> Can someone give me a one-liner on what bottom-half functions are?
every device driver in unix (and operating systems modelled after
unix, such as linux) has two parts: the part which reads and writes
directly to the device, which runs in an interrupt context, and the
part which manipulates the i/o buffers, which runs in a process
context. the first part is called the bottom half or lower half; the
second part is called the top or upper half.
the reason for this separation is that bottom half functions have to
be as minimal as possible, because they run with interrupts disabled
and they can't block. also, since they don't run in a process context
they have no access to information about the process on whose behalf
the i/o is taking place. normally, a bottom half function merely
moves data between the device and an i/o buffer, and then immediately
awakens anything which is blocking on the buffer. when the process
which wants the buffer is scheduled in again, the top half functions
actually deal with the data.
While the above is generally true, under Linux, bottom-half functions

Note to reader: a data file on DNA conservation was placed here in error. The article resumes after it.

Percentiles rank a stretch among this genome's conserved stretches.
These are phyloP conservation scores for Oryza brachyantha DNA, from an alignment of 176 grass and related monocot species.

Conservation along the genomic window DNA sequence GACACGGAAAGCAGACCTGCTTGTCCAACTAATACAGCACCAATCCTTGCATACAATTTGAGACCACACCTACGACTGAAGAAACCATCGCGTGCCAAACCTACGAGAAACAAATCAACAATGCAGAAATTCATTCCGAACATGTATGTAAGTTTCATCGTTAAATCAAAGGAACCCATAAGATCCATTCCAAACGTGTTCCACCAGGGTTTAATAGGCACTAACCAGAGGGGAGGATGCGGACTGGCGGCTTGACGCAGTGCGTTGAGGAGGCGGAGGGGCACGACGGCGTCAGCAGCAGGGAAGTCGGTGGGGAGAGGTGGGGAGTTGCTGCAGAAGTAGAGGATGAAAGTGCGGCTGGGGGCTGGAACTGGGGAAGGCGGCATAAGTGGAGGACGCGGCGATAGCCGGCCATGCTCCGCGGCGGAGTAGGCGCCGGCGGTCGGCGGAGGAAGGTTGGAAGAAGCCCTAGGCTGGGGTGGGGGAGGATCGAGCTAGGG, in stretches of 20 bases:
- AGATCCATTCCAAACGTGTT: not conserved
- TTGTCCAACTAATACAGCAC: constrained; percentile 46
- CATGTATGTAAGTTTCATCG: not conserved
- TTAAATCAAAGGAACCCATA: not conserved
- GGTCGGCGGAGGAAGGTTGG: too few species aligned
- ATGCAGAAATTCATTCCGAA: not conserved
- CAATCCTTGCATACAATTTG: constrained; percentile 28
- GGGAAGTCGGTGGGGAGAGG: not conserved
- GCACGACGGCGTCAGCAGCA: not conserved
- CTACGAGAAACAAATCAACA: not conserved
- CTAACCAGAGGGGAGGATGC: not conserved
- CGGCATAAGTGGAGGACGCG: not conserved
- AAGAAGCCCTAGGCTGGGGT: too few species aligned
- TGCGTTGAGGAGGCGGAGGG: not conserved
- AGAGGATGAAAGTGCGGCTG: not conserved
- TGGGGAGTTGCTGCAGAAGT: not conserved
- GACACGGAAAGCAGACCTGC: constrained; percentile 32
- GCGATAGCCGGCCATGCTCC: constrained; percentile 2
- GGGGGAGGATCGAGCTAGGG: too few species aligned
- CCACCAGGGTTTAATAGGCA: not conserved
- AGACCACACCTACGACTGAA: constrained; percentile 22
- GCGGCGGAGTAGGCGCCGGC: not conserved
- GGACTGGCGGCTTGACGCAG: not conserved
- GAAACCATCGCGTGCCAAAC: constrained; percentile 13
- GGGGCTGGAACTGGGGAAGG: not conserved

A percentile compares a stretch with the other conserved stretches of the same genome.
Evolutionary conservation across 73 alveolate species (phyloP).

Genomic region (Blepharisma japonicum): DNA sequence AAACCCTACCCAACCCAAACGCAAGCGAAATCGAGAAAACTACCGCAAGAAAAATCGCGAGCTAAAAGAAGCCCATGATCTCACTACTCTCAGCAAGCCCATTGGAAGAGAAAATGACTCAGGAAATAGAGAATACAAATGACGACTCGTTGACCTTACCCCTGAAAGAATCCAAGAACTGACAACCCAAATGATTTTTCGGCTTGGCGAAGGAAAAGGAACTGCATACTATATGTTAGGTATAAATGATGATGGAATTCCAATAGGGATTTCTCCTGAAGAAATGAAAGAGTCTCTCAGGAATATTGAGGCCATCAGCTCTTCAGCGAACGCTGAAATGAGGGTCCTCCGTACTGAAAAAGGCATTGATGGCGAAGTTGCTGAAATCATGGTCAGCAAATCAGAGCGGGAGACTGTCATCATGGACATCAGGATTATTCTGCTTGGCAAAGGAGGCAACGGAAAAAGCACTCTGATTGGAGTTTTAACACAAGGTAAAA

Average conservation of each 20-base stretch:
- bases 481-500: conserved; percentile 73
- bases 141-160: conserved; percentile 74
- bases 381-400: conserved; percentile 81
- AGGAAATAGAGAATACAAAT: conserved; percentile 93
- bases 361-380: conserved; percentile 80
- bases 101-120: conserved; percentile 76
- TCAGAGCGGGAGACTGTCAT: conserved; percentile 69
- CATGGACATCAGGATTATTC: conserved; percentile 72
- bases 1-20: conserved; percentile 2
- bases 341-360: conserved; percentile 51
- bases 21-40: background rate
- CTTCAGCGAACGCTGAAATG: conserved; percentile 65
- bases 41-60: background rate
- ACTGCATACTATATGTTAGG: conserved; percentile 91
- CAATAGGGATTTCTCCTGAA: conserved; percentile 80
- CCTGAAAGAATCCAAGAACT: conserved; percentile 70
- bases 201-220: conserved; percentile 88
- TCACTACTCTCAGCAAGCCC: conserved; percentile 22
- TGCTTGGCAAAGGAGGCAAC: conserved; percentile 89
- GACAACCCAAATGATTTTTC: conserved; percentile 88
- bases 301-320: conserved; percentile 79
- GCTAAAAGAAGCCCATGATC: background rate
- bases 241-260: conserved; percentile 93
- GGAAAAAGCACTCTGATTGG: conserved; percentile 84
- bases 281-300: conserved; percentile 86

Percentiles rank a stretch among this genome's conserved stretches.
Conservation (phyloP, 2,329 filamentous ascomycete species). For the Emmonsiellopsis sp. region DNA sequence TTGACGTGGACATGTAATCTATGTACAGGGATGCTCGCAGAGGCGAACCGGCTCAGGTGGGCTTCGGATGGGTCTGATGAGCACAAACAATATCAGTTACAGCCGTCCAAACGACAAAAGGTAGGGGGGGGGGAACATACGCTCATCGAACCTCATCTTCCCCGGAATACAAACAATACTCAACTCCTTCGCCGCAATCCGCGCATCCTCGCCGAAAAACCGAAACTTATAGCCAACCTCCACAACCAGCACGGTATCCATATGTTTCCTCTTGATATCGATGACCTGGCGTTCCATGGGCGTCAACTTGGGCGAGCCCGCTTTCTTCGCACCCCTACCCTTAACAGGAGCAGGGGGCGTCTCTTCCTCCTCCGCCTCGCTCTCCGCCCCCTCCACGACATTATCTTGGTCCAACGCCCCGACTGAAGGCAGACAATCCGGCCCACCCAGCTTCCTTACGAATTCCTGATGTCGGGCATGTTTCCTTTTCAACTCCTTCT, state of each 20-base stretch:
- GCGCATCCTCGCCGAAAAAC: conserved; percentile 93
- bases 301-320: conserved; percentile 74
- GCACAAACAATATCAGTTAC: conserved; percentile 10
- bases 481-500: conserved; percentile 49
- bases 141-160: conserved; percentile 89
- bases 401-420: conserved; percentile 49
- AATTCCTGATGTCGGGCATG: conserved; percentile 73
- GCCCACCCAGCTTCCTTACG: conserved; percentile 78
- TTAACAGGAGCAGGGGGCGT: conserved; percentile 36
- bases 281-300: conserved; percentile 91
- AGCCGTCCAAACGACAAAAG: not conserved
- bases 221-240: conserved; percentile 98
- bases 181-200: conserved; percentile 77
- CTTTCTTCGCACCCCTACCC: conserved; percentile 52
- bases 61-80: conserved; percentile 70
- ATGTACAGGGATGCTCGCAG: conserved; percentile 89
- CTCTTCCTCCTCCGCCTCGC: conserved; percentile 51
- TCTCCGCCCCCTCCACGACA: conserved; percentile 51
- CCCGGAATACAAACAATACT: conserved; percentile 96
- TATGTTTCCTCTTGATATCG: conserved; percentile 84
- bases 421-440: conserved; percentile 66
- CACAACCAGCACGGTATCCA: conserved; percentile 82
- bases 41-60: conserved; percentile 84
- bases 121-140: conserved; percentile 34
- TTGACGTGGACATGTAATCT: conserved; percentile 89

have a slightly different meaning. Under Linux, bottom-half functions
are very similar to what BSD-style kernels call "software interrupts".
A typical use for them is in a device driver for a tty or a network
device will very quickly dequeue incoming data from the hardware, and
then push it into an incoming buffer. It then pushes the result where
the bottom-half handler can catch it, and returns from the interrupt,
thus enabling interrupts to be serviced for that device. The kernel
will run any bottom-half handlers that have been marked as pending when
returning from interrupts or from system calls --- i.e, before allowing
control to get transferred back to user-mode code.
So in the Linux context, there are three classes of functions:
* Interrupt handlers
* Bottom-half functions
* System call functions
System call functions are run when a process requests some kernel
services, and belong to a specific process context. Interrupt handlers
and bottom-half functions do not have a specific process context, and
should therefore not reference the "current" pointer. They should also
be careful not to block, or call functions that might block.
Bottom-half functions are used for a number of different contexts, but
it's basically about deferring work until a later time, usually to
reduce the amount of time actually spent in a interrupt handler, or to
allow data from multiple interrupts to be processed at one fell swoop,
in order to reduce processing overhead. Task queues (tqueue's) are also
used for the latter purpose, but that's a topic for another day.
P.S. Anyone who wishes to fold this into some GPL'ed Linux kernel
programming documentation is welcome to take this text. (hint, hint)
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